REENFIELD — A nurse tapped on a resident’s door at Springhurst Health Campus in Greenfield on Tuesday.
Swinging the door open, Karen Rau-Hinton called inside: “Shirley, are you going to vote today, sweetheart? Today is voting day.”
Rau-Hinton repeated the action up and down the halls of Springhurst, rounding up those seniors who had expressed an interest in casting their ballots early with the help of representatives from the Hancock County Election Office.
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Municipal elections are still a week away, but members of the county’s absentee voter board have been traveling to Greenfield senior centers, assisted living facilities and the homes of incapacitated voters to help them cast their ballots.
The service is provided each election by the county clerk’s election office in partnership with the county’s Democratic and Republican parties.
About 25 Springhurst residents signed up to vote Tuesday, and dozens more from similar living centers in Greenfield have cast early ballots since the program began last week. Many seniors, including some disabled residents, sign up to have the absentee voting board visit their homes.
The county has offered the program for many years, according to Janice Jones, an election office staff member. A team of one Democrat and one Republican drives the county, helping voters who might have trouble getting to the polls on Election Day. This year, the team consists of party volunteers Margie Cotton and Earl Haywood.
The number of voters who participate varies with each election, Jones said. Presidential elections always yield more participants and require more party volunteers for the absentee voting teams.
On years when countywide elections are conducted, the teams visit all assisted living facilities in Hancock County and many more homes. This year, because only residents in Greenfield, McCordsville, Fortville and Cumberland are casting votes, only one voting team has been required, Jones said.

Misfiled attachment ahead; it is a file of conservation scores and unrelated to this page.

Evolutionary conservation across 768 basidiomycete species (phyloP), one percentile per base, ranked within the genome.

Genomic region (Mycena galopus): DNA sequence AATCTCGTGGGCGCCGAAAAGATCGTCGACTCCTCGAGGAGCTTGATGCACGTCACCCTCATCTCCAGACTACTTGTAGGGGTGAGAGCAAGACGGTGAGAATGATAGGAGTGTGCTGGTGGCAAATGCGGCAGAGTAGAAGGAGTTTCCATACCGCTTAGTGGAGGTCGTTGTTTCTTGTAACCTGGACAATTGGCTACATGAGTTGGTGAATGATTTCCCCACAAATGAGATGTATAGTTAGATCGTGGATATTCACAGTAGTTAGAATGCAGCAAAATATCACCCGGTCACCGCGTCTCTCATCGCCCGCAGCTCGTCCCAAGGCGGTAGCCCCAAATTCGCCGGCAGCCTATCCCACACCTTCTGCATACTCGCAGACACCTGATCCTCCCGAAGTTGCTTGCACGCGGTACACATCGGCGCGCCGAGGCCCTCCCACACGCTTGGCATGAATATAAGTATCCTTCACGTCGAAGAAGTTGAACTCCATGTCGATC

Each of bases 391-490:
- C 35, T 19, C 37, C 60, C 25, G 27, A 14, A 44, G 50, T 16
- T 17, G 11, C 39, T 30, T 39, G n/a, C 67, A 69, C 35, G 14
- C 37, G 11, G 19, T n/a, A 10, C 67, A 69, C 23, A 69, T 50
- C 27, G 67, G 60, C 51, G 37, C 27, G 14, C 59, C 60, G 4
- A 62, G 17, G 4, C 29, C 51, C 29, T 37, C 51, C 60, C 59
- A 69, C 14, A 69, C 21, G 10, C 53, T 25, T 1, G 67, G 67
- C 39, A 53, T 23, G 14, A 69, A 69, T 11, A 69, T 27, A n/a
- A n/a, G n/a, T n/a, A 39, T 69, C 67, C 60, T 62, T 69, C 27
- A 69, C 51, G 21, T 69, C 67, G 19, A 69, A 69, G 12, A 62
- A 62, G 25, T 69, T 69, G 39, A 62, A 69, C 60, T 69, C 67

At senior living facilities, nurses like Rau-Hinton help residents fill out absentee voter paperwork. Rather than having the ballots mailed, as many able-bodied county residents would, absentee voting teams visit the facilities, bringing the ballots to the residents. Usually, a special table or room is set up to serve as the temporary voting center.
Springhurst has a bus that could take residents to the nearest voting center on Election Day, Rau-Hinton said, but the absentee voting board’s visits makes the process much easier.
“This is very helpful,” she said. “There is no way we could take all 25 people out (on the bus) on Election Day.”
Having a Democrat and a Republican help with absentee voting keeps the process bipartisan, said Haywood, a Democrat.
Even though politics is an interest of Haywood’s, he said these visits with voters are not times to discuss viewpoints. Instead, he and Cotton help the voters read and understand their ballots. Only Cotton and Haywood are allowed to be with the voter while they are voting; nurses and family members must leave the room unless the resident signs a consent form, Cotton said.
Wilma Kracht, a Springhurst resident, said nothing can keep her from casting her ballot, but her age has made it harder to get around town. She has used to absentee voter service for the seven years she has lived at the facility.
“I have a car, but someone else has to drive,” she said with a laugh. “I don’t know how else I would vote. This is a very nice, helpful service.”
The Hancock County Absentee Voter Board brings ballots to homebound residents so they may cast their vote. If you or someone you know is in need of the service, call 317-477-1109.